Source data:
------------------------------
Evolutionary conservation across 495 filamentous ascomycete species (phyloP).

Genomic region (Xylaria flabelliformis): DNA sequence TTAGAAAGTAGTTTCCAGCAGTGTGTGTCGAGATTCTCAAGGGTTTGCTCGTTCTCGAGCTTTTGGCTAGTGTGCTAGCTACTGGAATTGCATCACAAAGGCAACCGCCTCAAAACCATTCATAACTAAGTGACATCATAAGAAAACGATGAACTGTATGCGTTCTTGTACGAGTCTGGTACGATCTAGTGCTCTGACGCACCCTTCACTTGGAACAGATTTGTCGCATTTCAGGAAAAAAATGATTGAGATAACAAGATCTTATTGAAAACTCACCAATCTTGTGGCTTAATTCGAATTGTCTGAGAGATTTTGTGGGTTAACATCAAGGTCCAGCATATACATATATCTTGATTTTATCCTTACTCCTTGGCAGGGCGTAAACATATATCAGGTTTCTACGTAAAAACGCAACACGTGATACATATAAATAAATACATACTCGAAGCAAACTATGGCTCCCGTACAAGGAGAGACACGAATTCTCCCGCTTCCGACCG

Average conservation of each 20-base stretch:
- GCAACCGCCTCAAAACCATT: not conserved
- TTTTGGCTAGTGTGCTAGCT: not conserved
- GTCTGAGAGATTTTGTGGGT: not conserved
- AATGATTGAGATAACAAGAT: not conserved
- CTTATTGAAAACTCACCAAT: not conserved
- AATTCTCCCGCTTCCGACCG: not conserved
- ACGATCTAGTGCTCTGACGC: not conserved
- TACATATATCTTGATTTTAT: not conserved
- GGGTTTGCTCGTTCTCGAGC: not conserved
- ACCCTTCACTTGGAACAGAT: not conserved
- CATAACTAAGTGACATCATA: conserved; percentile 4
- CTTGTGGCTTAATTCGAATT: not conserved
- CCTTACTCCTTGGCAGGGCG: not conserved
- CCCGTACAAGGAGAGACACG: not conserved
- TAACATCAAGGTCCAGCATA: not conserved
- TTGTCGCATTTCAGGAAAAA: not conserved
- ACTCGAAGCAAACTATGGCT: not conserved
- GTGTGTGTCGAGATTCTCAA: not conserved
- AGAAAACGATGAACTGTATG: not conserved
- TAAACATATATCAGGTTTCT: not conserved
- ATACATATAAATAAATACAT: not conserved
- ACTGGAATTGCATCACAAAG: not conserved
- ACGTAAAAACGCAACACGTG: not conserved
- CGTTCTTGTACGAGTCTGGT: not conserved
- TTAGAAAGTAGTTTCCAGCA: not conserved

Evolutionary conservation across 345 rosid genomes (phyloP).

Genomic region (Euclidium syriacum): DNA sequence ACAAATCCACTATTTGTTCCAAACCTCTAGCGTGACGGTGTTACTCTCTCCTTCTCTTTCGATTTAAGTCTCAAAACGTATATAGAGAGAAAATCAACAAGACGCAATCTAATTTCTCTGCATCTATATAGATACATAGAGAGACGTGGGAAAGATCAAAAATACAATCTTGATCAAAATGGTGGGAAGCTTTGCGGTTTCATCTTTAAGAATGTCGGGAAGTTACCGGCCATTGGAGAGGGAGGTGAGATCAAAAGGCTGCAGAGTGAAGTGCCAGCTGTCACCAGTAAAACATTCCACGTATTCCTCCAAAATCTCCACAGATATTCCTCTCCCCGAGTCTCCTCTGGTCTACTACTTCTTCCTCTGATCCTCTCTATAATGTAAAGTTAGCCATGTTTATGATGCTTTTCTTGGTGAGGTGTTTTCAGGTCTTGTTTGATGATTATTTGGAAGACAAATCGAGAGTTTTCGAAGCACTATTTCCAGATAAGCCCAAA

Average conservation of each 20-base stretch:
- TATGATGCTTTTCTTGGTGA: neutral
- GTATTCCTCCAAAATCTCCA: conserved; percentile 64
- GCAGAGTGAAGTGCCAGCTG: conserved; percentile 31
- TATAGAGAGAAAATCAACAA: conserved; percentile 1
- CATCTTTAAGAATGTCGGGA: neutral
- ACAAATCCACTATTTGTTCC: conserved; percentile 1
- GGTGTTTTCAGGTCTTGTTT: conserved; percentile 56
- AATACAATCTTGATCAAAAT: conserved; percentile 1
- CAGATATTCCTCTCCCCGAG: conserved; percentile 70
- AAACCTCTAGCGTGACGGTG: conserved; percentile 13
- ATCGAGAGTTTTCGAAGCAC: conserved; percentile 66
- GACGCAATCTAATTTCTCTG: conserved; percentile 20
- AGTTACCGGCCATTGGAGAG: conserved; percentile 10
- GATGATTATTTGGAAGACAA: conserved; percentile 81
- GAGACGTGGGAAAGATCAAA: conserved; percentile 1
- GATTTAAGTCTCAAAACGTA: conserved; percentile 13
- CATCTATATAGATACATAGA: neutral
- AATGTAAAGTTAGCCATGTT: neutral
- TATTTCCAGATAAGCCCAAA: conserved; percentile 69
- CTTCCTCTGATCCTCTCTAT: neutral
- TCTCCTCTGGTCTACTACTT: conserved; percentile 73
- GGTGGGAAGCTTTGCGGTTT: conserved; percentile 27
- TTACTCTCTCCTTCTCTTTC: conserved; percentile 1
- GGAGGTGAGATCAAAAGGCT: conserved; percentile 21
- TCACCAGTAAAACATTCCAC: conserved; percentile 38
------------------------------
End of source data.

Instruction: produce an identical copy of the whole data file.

Evolutionary conservation across 495 filamentous ascomycete species (phyloP).

Genomic region (Xylaria flabelliformis): DNA sequence TTAGAAAGTAGTTTCCAGCAGTGTGTGTCGAGATTCTCAAGGGTTTGCTCGTTCTCGAGCTTTTGGCTAGTGTGCTAGCTACTGGAATTGCATCACAAAGGCAACCGCCTCAAAACCATTCATAACTAAGTGACATCATAAGAAAACGATGAACTGTATGCGTTCTTGTACGAGTCTGGTACGATCTAGTGCTCTGACGCACCCTTCACTTGGAACAGATTTGTCGCATTTCAGGAAAAAAATGATTGAGATAACAAGATCTTATTGAAAACTCACCAATCTTGTGGCTTAATTCGAATTGTCTGAGAGATTTTGTGGGTTAACATCAAGGTCCAGCATATACATATATCTTGATTTTATCCTTACTCCTTGGCAGGGCGTAAACATATATCAGGTTTCTACGTAAAAACGCAACACGTGATACATATAAATAAATACATACTCGAAGCAAACTATGGCTCCCGTACAAGGAGAGACACGAATTCTCCCGCTTCCGACCG

Average conservation of each 20-base stretch:
- GCAACCGCCTCAAAACCATT: not conserved
- TTTTGGCTAGTGTGCTAGCT: not conserved
- GTCTGAGAGATTTTGTGGGT: not conserved
- AATGATTGAGATAACAAGAT: not conserved
- CTTATTGAAAACTCACCAAT: not conserved
- AATTCTCCCGCTTCCGACCG: not conserved
- ACGATCTAGTGCTCTGACGC: not conserved
- TACATATATCTTGATTTTAT: not conserved
- GGGTTTGCTCGTTCTCGAGC: not conserved
- ACCCTTCACTTGGAACAGAT: not conserved
- CATAACTAAGTGACATCATA: conserved; percentile 4
- CTTGTGGCTTAATTCGAATT: not conserved
- CCTTACTCCTTGGCAGGGCG: not conserved
- CCCGTACAAGGAGAGACACG: not conserved
- TAACATCAAGGTCCAGCATA: not conserved
- TTGTCGCATTTCAGGAAAAA: not conserved
- ACTCGAAGCAAACTATGGCT: not conserved
- GTGTGTGTCGAGATTCTCAA: not conserved
- AGAAAACGATGAACTGTATG: not conserved
- TAAACATATATCAGGTTTCT: not conserved
- ATACATATAAATAAATACAT: not conserved
- ACTGGAATTGCATCACAAAG: not conserved
- ACGTAAAAACGCAACACGTG: not conserved
- CGTTCTTGTACGAGTCTGGT: not conserved
- TTAGAAAGTAGTTTCCAGCA: not conserved

Evolutionary conservation across 345 rosid genomes (phyloP).

Genomic region (Euclidium syriacum): DNA sequence ACAAATCCACTATTTGTTCCAAACCTCTAGCGTGACGGTGTTACTCTCTCCTTCTCTTTCGATTTAAGTCTCAAAACGTATATAGAGAGAAAATCAACAAGACGCAATCTAATTTCTCTGCATCTATATAGATACATAGAGAGACGTGGGAAAGATCAAAAATACAATCTTGATCAAAATGGTGGGAAGCTTTGCGGTTTCATCTTTAAGAATGTCGGGAAGTTACCGGCCATTGGAGAGGGAGGTGAGATCAAAAGGCTGCAGAGTGAAGTGCCAGCTGTCACCAGTAAAACATTCCACGTATTCCTCCAAAATCTCCACAGATATTCCTCTCCCCGAGTCTCCTCTGGTCTACTACTTCTTCCTCTGATCCTCTCTATAATGTAAAGTTAGCCATGTTTATGATGCTTTTCTTGGTGAGGTGTTTTCAGGTCTTGTTTGATGATTATTTGGAAGACAAATCGAGAGTTTTCGAAGCACTATTTCCAGATAAGCCCAAA

Average conservation of each 20-base stretch:
- TATGATGCTTTTCTTGGTGA: neutral
- GTATTCCTCCAAAATCTCCA: conserved; percentile 64
- GCAGAGTGAAGTGCCAGCTG: conserved; percentile 31
- TATAGAGAGAAAATCAACAA: conserved; percentile 1
- CATCTTTAAGAATGTCGGGA: neutral
- ACAAATCCACTATTTGTTCC: conserved; percentile 1
- GGTGTTTTCAGGTCTTGTTT: conserved; percentile 56
- AATACAATCTTGATCAAAAT: conserved; percentile 1
- CAGATATTCCTCTCCCCGAG: conserved; percentile 70
- AAACCTCTAGCGTGACGGTG: conserved; percentile 13
- ATCGAGAGTTTTCGAAGCAC: conserved; percentile 66
- GACGCAATCTAATTTCTCTG: conserved; percentile 20
- AGTTACCGGCCATTGGAGAG: conserved; percentile 10
- GATGATTATTTGGAAGACAA: conserved; percentile 81
- GAGACGTGGGAAAGATCAAA: conserved; percentile 1
- GATTTAAGTCTCAAAACGTA: conserved; percentile 13
- CATCTATATAGATACATAGA: neutral
- AATGTAAAGTTAGCCATGTT: neutral
- TATTTCCAGATAAGCCCAAA: conserved; percentile 69
- CTTCCTCTGATCCTCTCTAT: neutral
- TCTCCTCTGGTCTACTACTT: conserved; percentile 73
- GGTGGGAAGCTTTGCGGTTT: conserved; percentile 27
- TTACTCTCTCCTTCTCTTTC: conserved; percentile 1
- GGAGGTGAGATCAAAAGGCT: conserved; percentile 21
- TCACCAGTAAAACATTCCAC: conserved; percentile 38